However, he never submitted the commitment to the US Senate for ratification, as required by the US Constitution.

Trump rescinded the commitment. It became effective 3 years later, one day after the US presidential elections on November 3, 2020.


If the US had not left “Paris”, a UN Council likely would have determined a level of renewable energy, RE, spending, say $500 billion/y, for distributing to various poorer countries by UN bureaucrats.

The Council would have assessed OECD members, likely in proportion to their GDPs.

The US and Europe would have been assessed at 100 to 150 billion dollars/y each.

The non-OECD countries likely would continue to be more or less exempt from paying for the Paris agreements.




The analysis in this article includes two scenarios: 1) 50% RE by 2050, and 2) 100% RE by 2050.

The CAPEX values exclude a great many items related to transforming the world economy to a low-carbon mode. See next section.


50% RE by 2050


World CAPEX for RE were $2,652.2 billion for 2010-2019, 10 years

World CAPEX for RE were $282.2 billion in 2019.

World CAPEX for RE would be $24,781 billion for 2019 - 2050, 32 years; compound growth 5.76%/y


US CAPEX for RE were $494.5 billion for 2010 - 2019, 10 years.

US CAPEX for RE were $59 billion in 2019.

US CAPEX for RE would be $7,233 billion for 2019 - 2050, 32 years; compound growth 8.81%/y


100% RE by 2050


World CAPEX for RE were $2,652.2 billion for 2010-2019, 10 years

World CAPEX for RE were $282.2 billion in 2019.

World CAPEX for RE would be $60,987 billion for 2019 - 2050, 32 years; compound growth 10.08%/y


US CAPEX for RE were $494.5 billion for 2010 - 2019, 10 years.

US CAPEX for RE were $59 billion in 2019.

US CAPEX for RE would be $16,988 billion for 2019 - 2050, 32 years; compound growth 13.42%/y




The above CAPEX numbers relate to having 50% RE, or 100% RE, in the primary energy mix by 2050, which represents a very narrow area of “fighting climate change”. See Appendix for definitions of source, primary and upstream energy.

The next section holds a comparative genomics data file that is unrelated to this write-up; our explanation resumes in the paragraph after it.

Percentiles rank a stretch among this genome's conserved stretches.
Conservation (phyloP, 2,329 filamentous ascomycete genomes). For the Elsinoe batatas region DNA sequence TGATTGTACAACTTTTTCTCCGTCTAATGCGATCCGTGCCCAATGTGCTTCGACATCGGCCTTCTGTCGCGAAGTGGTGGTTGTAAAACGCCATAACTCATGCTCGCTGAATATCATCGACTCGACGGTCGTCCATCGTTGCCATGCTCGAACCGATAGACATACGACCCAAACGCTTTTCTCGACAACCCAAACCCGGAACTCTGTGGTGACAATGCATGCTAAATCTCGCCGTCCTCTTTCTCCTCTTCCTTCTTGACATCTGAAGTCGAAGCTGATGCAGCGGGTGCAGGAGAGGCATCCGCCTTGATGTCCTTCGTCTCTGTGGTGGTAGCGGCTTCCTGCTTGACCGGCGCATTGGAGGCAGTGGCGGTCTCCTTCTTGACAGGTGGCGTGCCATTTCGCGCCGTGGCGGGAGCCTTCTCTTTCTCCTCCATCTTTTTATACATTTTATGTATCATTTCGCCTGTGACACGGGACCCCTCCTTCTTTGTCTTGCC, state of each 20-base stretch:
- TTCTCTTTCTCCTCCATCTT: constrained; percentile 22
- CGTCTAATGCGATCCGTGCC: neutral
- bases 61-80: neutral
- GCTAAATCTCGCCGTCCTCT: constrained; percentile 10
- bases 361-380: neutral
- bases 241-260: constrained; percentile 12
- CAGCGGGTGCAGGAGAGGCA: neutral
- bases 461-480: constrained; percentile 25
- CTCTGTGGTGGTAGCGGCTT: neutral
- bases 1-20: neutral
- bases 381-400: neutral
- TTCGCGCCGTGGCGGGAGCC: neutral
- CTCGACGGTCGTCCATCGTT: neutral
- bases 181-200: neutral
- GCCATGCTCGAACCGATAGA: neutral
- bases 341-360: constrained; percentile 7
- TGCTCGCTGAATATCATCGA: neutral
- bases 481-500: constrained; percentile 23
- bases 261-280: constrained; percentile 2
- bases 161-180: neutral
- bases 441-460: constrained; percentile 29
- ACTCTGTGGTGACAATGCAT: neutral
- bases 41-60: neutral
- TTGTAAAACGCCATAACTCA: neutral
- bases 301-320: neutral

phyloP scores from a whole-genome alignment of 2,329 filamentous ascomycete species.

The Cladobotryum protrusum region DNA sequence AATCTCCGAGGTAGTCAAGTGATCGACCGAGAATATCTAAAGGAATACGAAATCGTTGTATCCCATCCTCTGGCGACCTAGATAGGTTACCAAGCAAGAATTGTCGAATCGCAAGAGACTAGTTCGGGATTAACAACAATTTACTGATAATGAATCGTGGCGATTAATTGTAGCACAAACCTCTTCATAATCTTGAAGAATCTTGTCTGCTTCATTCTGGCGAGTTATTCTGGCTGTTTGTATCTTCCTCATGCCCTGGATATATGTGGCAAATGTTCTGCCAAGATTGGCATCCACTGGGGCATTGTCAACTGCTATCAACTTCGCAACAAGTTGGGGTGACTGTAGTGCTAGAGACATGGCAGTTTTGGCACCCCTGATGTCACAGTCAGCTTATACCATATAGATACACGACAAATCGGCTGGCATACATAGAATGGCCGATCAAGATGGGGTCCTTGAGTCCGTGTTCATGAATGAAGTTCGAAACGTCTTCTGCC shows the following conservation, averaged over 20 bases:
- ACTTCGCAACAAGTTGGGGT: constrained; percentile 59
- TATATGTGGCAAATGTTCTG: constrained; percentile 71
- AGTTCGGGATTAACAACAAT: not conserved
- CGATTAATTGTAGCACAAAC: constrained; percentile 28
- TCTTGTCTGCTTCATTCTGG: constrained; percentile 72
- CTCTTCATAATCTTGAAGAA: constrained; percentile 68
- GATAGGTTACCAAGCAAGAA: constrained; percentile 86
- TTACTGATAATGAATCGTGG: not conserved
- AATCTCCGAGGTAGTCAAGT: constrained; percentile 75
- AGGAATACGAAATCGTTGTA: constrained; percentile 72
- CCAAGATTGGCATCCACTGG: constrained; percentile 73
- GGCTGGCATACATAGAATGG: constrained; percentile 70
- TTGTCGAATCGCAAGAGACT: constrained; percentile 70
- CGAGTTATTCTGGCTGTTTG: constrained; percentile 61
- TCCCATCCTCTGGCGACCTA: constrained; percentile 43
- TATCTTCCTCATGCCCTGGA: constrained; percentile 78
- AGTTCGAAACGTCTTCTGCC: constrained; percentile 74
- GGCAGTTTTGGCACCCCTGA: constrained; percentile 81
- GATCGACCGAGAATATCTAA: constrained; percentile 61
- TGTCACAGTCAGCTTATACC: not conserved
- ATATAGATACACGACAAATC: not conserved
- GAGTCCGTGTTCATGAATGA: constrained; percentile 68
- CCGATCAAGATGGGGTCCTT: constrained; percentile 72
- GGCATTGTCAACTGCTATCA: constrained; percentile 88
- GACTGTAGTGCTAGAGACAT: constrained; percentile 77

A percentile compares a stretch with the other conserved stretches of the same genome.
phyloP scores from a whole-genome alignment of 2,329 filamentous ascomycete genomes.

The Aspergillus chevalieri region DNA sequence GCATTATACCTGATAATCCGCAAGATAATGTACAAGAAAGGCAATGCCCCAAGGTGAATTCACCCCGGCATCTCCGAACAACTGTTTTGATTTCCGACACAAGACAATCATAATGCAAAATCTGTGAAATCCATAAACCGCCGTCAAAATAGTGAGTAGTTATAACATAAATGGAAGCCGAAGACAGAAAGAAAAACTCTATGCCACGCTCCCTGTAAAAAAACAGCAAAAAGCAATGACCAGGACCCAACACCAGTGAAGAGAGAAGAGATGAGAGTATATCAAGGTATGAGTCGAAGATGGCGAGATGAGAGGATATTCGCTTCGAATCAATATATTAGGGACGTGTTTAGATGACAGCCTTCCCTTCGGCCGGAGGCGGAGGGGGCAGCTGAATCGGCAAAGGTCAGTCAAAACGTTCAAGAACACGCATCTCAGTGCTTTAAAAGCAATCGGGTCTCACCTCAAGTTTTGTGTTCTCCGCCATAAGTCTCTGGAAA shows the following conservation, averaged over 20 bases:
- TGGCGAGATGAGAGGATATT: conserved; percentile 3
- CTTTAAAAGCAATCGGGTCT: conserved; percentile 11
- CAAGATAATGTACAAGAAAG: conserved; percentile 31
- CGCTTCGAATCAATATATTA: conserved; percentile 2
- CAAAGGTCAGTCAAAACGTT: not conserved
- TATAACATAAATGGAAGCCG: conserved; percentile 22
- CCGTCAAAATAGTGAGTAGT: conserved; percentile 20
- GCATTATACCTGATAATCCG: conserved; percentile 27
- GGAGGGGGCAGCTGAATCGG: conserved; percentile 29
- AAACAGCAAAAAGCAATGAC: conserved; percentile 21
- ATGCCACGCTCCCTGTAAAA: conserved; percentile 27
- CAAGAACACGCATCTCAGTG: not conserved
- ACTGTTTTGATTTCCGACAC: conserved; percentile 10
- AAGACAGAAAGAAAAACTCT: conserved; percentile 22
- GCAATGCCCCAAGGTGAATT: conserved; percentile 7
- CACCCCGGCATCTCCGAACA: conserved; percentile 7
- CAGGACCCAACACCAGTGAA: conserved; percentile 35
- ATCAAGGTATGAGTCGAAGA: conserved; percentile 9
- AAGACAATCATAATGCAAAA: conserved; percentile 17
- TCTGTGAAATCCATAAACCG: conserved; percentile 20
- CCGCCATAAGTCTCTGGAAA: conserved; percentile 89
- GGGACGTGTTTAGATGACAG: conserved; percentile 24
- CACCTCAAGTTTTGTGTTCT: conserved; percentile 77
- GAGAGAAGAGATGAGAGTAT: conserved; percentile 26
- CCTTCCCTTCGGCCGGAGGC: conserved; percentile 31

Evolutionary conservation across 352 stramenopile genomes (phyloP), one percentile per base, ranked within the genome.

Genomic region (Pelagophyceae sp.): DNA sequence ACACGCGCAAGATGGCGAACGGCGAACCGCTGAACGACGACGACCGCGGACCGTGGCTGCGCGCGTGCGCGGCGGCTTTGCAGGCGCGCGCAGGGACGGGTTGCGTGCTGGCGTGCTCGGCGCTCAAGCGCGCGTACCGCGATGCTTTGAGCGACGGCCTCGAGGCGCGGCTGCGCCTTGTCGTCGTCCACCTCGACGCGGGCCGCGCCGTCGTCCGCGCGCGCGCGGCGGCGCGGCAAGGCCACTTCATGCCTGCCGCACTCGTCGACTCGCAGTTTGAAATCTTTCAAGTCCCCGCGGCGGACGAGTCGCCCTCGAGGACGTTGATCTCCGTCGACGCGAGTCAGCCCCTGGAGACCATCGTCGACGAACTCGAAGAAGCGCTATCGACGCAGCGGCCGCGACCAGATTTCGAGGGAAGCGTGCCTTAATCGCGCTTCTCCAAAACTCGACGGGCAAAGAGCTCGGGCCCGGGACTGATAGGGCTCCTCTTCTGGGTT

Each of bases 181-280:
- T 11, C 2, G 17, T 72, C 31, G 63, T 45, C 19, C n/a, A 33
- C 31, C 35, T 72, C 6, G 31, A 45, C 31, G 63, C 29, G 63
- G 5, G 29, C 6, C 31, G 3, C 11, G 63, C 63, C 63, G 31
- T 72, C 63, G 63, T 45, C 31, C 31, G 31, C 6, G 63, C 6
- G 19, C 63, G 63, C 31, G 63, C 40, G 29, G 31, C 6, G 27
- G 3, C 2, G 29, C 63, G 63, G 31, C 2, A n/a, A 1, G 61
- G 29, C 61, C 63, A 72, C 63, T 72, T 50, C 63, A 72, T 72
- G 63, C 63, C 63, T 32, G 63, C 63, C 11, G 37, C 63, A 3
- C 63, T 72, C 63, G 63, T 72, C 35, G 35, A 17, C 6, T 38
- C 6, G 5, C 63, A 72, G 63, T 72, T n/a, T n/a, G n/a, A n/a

This more-inclusive report, prepared by two financial services organizations, estimates the world CAPEX at $100-TRILLION to $150-TRILLION, over the next 30 years, about $3 TRILLION to $5 TRILLION per year.

For reference, world CAPEX for RE were $282.2 billion in 2019.



NOTE: The CAPEX numbers exclude costs for replacements of shorter-life systems, such as EVs, heat-pumps, batteries, wind-turbines, etc., during these 30 years. For comparison:


Hydro plants have long lives, about 100 years.

Nuclear plants about 60 years

Coal and gas-turbine plants about 40 years

Wind turbine systems about 20 years

Solar systems about 25 years


Additional Considerations


1) Fossil Fuel Feedstocks: There are a vast number of systems and activities requiring fossil fuel feedstocks to produce millions of every-day products and services. What would replace these fossil fuel feedstocks? Biofuels would require more than a billion of acres of fertile land.








2) Rebuilding for Energy Efficiency: Reforming transportation systems and vehicles, and rebuilding almost all buildings, including housing, would be required to reduce their energy consumption by at least 50%. The world fleet of cruise ships and private yachts and private planes would be outlawed?


Any costs (in the US at least $50 trillion) associated with these 2 items are excluded from the CAPEX numbers.

Any costs for on-going replacements of mostly, short-life RE systems, are excluded from the CAPEX numbers.


NOTE: Achieving 100% RE by 2050, as a slogan, sounds attractive. It likely would be not feasible for a multitude of reasons.

World RE was about 100.18 quads, or 15.98% of total energy consumption in 2019, per EIA.

EIA projects world RE at 252.25 quads, or about 252.2 / 910.69 = 27.7% of world energy consumption by end 2050

See table 1A.

See URL, click on PPT to access data, click on page 4 of PowerPoint for inter-active graph.